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Feb 7, 2002 12:07 AM

"Take a Pass on Chilean Sea Bass"

  • j

65 local restaurants pledged not to serve Chilean Sea Bass aka Patagonia tooth fish (gosh--wonder why the marketers changed the name?) for at least 5 years. I LOVE Chilean Sea Bass. Any ideas for substitute?

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  1. m
    Melanie Wong

    I love Chilean sea bass too, and confess that I've eaten it guiltily three times in the last year.

    Give black cod a try. It's also known as sable and has a similar fatty texture when steamed or broiled.

    1. s
      Shepherd B. Goode

      I try to keep informed, but here I'm confused, so help me out. Why did 65 restaurants vow not to serve Chilean sea bass for five years?


      1 Reply
      1. re: Shepherd B. Goode

        Overfishing. This SJ Merc article spells it out.


      2. How about monkfish?

        It doesn't get much respect, but I've really enjoyed it on the occasions I've had it. It's really rich, but isn't as flaky as C.S.Bass. Really nice, mellow flavor.

        4 Replies
        1. re: Fatemeh

          I second the monkfish, if you can find it. s'good.

          1. re: Fatemeh

            Monkfish is also seriously overfished and is on the Seafood Watch Chart of fish to be avoided.

            1. re: augiespal

              huh. i guess I should've checked before offering it up as a suggestion... ;-)

              I'm surprised, though, since I hardly ever see it anywhere - whether at fish markets or at restaurants. Is it because it's used to make fake crab meat that it's been overfished?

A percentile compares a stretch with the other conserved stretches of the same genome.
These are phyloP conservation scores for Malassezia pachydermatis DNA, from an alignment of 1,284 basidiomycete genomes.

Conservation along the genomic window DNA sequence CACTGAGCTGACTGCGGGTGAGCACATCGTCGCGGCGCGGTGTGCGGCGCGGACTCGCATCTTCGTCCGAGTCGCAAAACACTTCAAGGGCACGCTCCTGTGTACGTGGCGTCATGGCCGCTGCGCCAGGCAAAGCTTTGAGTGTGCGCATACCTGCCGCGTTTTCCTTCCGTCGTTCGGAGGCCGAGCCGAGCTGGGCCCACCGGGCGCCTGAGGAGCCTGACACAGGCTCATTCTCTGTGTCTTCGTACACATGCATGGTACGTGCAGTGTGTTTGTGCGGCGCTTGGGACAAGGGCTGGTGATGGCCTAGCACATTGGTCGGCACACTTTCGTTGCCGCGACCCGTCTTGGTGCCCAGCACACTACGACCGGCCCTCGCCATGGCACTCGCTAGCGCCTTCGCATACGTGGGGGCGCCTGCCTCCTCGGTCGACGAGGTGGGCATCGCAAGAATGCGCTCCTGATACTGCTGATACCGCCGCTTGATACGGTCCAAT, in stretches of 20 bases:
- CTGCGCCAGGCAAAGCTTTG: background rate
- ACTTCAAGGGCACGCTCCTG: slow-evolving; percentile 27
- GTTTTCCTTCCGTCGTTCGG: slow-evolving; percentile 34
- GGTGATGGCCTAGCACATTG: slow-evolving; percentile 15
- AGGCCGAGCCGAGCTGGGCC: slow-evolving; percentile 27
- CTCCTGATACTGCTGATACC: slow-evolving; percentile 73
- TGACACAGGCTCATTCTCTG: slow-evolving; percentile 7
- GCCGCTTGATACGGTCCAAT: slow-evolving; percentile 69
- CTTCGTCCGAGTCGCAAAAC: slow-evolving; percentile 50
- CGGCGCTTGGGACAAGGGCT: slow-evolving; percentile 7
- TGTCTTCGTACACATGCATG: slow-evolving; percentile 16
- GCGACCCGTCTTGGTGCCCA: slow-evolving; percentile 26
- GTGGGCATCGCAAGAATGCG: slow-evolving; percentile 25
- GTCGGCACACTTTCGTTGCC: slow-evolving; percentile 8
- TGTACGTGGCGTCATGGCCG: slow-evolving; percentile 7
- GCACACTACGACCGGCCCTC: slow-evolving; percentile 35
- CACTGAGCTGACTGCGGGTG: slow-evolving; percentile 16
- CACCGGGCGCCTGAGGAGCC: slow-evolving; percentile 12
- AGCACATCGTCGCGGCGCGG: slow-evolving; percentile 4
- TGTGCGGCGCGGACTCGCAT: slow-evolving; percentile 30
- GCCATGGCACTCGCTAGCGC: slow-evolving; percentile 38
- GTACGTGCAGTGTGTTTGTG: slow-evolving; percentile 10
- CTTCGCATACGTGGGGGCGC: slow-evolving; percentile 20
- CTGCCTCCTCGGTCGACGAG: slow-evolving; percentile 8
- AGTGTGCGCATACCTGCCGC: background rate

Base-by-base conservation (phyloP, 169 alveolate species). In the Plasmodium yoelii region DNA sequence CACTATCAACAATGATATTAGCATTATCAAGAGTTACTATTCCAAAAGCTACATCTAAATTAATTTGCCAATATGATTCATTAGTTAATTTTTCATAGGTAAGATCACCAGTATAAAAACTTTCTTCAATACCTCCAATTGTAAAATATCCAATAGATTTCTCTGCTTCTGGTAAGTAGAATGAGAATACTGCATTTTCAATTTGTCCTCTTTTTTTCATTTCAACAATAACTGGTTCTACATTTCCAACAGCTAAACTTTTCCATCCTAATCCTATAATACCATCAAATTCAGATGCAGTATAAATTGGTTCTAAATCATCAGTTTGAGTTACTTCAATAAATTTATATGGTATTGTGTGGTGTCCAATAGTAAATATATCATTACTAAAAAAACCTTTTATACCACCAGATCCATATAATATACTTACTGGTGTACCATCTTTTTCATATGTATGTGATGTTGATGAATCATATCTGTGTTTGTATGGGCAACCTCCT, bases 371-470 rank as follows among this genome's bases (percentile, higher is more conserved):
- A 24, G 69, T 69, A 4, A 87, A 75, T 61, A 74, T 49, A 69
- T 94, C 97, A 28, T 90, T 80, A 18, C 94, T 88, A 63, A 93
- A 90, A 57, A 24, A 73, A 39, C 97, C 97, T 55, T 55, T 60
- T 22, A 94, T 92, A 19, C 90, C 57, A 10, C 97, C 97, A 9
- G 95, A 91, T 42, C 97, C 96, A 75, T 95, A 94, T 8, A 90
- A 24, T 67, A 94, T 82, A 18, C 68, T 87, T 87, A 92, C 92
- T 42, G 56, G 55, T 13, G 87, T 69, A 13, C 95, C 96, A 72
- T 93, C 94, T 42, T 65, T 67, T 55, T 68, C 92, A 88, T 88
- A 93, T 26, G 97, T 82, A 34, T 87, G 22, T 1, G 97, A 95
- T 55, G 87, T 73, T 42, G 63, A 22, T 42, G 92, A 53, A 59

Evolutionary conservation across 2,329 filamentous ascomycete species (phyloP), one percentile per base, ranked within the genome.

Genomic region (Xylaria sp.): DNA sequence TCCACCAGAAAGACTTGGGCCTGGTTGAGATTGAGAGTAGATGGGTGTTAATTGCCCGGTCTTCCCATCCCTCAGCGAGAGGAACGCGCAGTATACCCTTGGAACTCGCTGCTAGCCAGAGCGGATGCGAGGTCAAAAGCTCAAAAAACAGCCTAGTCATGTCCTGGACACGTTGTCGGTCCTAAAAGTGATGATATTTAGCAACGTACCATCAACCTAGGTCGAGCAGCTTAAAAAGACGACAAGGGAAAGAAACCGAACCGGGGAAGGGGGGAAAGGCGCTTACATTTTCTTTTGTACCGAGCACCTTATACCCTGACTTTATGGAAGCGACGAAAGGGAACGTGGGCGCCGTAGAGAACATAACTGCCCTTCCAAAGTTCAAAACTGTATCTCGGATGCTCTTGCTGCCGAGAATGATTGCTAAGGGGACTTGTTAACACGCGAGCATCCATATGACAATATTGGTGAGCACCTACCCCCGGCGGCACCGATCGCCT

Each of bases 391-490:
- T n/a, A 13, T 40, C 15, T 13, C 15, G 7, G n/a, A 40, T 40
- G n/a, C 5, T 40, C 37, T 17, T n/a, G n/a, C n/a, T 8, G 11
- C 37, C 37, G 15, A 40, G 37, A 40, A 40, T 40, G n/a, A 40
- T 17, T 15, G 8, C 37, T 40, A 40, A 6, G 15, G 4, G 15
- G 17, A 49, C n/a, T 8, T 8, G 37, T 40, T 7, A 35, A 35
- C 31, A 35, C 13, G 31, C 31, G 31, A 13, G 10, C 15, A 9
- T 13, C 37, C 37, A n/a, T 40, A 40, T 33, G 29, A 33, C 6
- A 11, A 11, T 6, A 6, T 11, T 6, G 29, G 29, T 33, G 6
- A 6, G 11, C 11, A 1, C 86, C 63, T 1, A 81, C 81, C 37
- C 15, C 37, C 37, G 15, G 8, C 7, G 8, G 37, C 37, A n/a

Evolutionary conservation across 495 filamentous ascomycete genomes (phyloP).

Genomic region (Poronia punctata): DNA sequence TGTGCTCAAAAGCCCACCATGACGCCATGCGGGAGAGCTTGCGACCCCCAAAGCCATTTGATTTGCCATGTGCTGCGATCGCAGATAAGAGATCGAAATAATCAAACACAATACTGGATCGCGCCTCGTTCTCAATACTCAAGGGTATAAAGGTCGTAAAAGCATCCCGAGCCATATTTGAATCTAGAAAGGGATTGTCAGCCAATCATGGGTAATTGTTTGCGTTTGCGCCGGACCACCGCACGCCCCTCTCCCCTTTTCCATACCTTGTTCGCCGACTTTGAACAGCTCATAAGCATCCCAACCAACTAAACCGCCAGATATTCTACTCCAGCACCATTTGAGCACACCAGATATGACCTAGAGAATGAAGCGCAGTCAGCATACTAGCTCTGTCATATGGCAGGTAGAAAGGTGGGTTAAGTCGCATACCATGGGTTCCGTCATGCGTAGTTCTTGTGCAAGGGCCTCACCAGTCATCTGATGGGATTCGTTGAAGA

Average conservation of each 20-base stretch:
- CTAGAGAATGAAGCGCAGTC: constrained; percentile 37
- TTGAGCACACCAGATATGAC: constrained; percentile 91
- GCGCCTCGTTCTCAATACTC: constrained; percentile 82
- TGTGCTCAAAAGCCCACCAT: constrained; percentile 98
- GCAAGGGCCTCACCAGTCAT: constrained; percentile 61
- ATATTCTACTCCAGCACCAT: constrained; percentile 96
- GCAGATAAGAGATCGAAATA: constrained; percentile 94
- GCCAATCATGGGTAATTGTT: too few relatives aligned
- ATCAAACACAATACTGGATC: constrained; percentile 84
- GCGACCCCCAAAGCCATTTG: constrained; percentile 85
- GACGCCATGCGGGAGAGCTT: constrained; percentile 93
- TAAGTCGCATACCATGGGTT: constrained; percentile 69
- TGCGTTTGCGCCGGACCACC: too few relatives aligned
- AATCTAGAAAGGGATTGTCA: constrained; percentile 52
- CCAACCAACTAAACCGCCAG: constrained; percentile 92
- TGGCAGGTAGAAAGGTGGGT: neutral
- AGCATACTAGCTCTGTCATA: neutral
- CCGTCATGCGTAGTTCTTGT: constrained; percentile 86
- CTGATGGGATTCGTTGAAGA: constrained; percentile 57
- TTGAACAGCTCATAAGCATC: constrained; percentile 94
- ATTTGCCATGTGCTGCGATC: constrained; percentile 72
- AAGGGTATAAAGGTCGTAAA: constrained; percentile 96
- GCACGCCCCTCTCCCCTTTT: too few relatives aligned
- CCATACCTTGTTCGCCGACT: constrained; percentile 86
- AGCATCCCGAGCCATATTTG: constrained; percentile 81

2. re: Fatemeh

              Make that another vote for Monkfish. There may be other fish that are more like Chilean Sea Bass, but Monkfish does share it's richness. It also happens that right now the Monk is exceptionally good. From time to time, it's not so great, but lately, pure bliss.

            3. Maybe it's because I'm a UVa grad, but I've always found Wahoo to be a able substitute for Chilean Sea Bass. There's nothing quite like Chilean Sea Bass, but Wahoo, when prepared properly, is nearly as good.

              1. k
                Karlito's Way

                Chilean Sea Bass is/was popular in restaurants because it is virtually indestructible on the grill or in the pan. Its flesh is very oily/moist and texture is not sensitive to overcooking. If you're a sensitive fish cook there are many options that have much more interesting texture and flavor. I've worked in restaurants that will not serve it, and I have a strong bias against it. The local halibut is excellent right now as are the sand dabs, john dory, black bass, white bass, and sole. In closing, I'm always banging the drum against aquaculture (farmed salmon, trout, and steelhead). When a wild fish is available why would anyone choose to eat a captive with negative impact on the evironment, wild stock, and some argue your health?